Q: “You’ve explicitly stated that you’ve not considered diversity when hiring for leadership roles in board members. Does that need to change?”

A (Charlie): “Years ago, I did some work for the Roman Catholic Archbishop of Los Angeles. And my senior partner pompously said, you know, you don’t need to hire us to do this. There’s plenty of good Catholic tax lawyers. And the Archbishop looked at him, like, he’s an idiot and said, Mr Peeler, he says, ‘last year, I had some very serious surgery and I did not look around for the leading Catholic surgeon’. That’s the way I feel about board members.”

Q: “With the rise of Amazon.com and others, there’s been a shift from push marketing to pull marketing – from millions of catalogues having been sent out in the past, to consumers now searching online for what they are looking for. What is your take on how this shift [affects Berkshire]?  ”

A (Warren): The development is huge – really huge – and it isn’t just Amazon. Amazon is a huge part of it and what they’ve accomplished in a fairly short period of time, and continue to accomplish, is remarkable.

We don’t make any decision involving even the manufacturing of goods, the retailing, or whatever it is without thinking long and hard about what the world will look like in five, ten, or 20 years. With that hugely powerful trend that you just described, we don’t look at that as something where we’re going to try and beat them at their own game. They’re better than we are at that.

The effect of Amazon and others that are playing the same game…the full effect on the industry is far from having been seen. It is a big force, which has already disrupted plenty of people and it will disrupt more.

 

 

 

Victim of Change: Blockbuster Inc.

In Uncategorized on June 26, 2011 at 9:14 pm

The Blockbuster store near my house closed this week. It wasn’t a complete surprise – I knew it was coming. We’d all heard the talk about the death of the video store. The parent company filed for bankruptcy in September of last year. Still it was something to see the empty shelves and ‘for lease’ sign. The end of an era I thought. I have fond memories of the time I’ve enjoyed over the years at the video store.

I think the learning lesson here is that all businesses and industries have a finite life. Whether it’s newspapers or Yoga wear, everything comes to an end. In the case of Blockbuster, it didn’t make it much past age 25. The company was started in 1985 and grew through the 1980s as consumers adopted home VHS machines and Nintendo game systems.  The company grew rapidly through organic growth and acquisitions. It had worldwide operations including in the United States, Canada and the UK.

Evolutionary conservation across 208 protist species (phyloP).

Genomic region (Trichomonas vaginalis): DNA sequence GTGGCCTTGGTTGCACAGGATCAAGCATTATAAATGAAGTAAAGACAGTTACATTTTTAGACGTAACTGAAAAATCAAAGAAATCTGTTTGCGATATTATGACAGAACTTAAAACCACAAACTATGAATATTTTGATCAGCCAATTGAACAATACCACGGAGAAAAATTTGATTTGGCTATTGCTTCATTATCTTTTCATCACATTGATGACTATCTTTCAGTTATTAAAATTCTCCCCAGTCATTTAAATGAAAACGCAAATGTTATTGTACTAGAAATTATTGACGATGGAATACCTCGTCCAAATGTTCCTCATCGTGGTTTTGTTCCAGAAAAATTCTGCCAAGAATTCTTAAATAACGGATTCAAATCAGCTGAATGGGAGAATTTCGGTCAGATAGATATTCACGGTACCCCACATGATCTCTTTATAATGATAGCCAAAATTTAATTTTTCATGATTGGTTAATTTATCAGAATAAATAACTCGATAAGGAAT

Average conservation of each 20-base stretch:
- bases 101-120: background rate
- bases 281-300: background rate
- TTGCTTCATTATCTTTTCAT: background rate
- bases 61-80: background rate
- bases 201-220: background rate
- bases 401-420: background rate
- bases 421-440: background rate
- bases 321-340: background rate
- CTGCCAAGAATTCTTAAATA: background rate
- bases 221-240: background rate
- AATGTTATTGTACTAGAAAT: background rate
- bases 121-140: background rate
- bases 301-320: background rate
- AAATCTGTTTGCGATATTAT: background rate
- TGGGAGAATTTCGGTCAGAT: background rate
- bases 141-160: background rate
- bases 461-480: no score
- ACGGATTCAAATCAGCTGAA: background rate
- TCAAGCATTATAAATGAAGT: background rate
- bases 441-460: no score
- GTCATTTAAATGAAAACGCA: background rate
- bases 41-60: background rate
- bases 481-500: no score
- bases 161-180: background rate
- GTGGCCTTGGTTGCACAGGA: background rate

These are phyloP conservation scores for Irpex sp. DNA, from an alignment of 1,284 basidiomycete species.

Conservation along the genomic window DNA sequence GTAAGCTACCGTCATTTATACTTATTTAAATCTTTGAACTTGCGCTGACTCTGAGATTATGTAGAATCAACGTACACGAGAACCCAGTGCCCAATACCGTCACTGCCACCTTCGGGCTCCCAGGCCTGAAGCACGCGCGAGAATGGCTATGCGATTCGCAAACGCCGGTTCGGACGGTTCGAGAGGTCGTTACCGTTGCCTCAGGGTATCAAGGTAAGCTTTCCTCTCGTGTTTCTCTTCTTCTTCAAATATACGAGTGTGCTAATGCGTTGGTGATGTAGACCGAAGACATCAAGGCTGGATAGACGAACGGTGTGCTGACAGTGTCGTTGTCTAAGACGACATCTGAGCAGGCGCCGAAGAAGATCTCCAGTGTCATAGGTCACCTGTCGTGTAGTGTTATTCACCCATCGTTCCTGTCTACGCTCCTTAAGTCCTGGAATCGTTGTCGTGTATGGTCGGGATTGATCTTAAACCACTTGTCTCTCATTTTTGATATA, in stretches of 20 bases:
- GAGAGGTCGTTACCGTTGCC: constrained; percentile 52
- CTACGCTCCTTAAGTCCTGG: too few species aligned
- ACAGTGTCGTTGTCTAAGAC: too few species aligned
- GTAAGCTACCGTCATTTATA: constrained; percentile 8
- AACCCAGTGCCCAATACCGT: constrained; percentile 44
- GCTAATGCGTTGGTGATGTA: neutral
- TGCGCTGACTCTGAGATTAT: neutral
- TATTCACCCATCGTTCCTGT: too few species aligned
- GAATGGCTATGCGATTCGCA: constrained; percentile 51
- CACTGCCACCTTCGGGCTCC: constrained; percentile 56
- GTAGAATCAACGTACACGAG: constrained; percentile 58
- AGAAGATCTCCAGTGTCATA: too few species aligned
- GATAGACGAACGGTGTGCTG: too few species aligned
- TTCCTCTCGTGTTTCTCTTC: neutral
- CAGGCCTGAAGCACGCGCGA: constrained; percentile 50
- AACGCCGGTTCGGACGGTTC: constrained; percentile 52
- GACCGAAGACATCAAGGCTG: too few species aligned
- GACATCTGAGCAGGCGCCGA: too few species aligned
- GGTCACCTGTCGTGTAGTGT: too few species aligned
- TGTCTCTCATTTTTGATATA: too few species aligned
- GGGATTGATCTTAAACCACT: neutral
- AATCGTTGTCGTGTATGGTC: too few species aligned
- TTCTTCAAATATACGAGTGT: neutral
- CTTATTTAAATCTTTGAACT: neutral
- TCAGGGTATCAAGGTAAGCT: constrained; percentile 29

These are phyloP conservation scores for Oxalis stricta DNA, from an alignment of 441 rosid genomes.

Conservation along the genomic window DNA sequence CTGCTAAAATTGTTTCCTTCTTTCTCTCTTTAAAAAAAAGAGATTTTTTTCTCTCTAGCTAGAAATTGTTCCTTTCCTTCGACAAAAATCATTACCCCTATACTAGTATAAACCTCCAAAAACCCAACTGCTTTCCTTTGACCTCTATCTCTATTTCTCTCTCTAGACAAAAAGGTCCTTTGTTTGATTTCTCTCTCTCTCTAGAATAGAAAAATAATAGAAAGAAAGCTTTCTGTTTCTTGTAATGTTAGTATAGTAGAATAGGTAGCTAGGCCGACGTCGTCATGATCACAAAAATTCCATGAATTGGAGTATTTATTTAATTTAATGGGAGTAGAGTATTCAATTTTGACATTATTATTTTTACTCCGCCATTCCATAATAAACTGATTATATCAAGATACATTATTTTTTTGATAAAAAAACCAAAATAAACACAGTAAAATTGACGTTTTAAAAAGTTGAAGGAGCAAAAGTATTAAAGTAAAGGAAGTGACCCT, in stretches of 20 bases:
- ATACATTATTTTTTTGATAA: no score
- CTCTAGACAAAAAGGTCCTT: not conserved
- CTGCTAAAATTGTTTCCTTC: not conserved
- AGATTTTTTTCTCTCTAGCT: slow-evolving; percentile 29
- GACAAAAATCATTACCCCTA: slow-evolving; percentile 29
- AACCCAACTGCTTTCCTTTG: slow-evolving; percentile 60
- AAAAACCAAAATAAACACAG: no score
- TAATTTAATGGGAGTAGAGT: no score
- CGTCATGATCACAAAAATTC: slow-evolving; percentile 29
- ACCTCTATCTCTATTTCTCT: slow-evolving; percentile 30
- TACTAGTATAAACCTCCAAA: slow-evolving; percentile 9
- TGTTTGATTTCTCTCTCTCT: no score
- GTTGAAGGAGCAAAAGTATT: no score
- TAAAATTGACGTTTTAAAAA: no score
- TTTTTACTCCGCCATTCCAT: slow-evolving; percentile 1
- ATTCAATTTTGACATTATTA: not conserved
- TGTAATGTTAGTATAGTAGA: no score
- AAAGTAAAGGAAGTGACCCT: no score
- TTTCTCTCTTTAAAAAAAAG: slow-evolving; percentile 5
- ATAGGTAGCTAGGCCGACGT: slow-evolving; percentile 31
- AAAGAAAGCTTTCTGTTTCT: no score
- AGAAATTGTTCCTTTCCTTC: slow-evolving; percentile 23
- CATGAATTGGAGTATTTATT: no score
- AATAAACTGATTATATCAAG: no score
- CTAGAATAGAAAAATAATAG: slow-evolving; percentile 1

In the recent decade, the Internet facilitated superior alternatives to the video rental business. Consumers could rent movies online through Netflix and Itunes, watch them through video-on-demand or download them for free. This made the video store an inconvenient and outdated option. A clip from parody news website, The Onion, sums it up.

I hope shareholders managed to get some dividend payments when the going was good.

Profit When The Tax Man Cometh: H&R Block

In Uncategorized on December 16, 2010 at 8:48 pm

Tax season is a months away and most people would rather focus on Christmas right now. Retailers are the companies that everyone is talking about. How good will Q4 be for Nordstrom’s? How much will Amazon grow this quarter over last year? But you might be rewarded for taking a quick look at H&R Block.  Its stock has gotten pretty beat up this year and now sports a 4.6% dividend yield.

Taxes are a constant and unavoidable fact of life in developed nations. Income taxes even for fairly normal family situations have complications and wrinkles that require the expertise of a professional tax preparer. This is where H&R Block plays. The Company is the largest tax preparer in the United States – it prepares 15.6% of all U.S. personal tax returns.

It hires low paid seasonal staff (retired people, stay at home moms), trains them well and runs a tight, efficient operation. Some of the Company’s operations are franchised, offering solid cash flow with almost no capital investment. The Company has extended its brand into software and online services to compete in the digital do-it-yourself market (where it competes with Intuit).

The Company also operates a Business Services segment (22% of revenue) which includes accounting firms RSM and McGladrey and Pullen. These firms provide tax and consulting services, wealth management, and capital markets services to middle-market companies.

The Company generates strong “owner earnings” (cash flow from operations less capex/acquisitions) and returns on capital. It requires little in the way of capex and acquisitions leaving lots of money to return to shareholders through dividends and stock buybacks. Growth isn’t great but will keep pace with inflation. By my calculation, normalized owner earnings are around $425m. Based on this and the extra cash on the Company’s balance sheet, I believe the stock is a buy at or below $13.50 per share (market cap of $4165m) for a long term investor. At this price, returns should be superior to those offered by the general market.